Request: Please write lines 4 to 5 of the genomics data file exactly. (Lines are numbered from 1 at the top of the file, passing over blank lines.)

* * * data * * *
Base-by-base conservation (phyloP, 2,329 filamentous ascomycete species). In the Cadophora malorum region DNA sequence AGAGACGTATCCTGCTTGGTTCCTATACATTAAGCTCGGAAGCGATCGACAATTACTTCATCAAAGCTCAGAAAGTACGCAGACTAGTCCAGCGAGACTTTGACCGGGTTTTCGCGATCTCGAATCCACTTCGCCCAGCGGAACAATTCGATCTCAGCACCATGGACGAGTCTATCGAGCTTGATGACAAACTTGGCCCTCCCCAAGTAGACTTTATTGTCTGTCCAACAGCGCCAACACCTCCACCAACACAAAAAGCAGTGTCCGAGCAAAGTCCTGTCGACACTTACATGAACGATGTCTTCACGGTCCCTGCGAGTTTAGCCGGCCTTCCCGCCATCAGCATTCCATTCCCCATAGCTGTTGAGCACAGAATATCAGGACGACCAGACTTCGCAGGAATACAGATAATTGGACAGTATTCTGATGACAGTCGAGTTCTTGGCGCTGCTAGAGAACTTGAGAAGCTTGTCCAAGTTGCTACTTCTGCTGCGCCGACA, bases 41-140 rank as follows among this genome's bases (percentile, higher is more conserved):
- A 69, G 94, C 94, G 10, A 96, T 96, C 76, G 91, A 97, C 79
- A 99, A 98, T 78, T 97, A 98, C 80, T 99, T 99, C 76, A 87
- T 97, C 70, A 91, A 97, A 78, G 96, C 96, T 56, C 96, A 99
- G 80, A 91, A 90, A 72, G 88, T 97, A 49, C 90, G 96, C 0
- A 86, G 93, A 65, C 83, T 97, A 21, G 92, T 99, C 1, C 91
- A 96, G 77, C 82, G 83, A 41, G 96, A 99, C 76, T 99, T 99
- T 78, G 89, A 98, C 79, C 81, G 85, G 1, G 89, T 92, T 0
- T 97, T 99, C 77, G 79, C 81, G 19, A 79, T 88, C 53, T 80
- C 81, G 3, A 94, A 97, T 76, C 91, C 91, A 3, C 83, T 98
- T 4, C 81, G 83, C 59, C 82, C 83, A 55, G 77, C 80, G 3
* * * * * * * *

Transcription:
- T 97, C 70, A 91, A 97, A 78, G 96, C 96, T 56, C 96, A 99
- G 80, A 91, A 90, A 72, G 88, T 97, A 49, C 90, G 96, C 0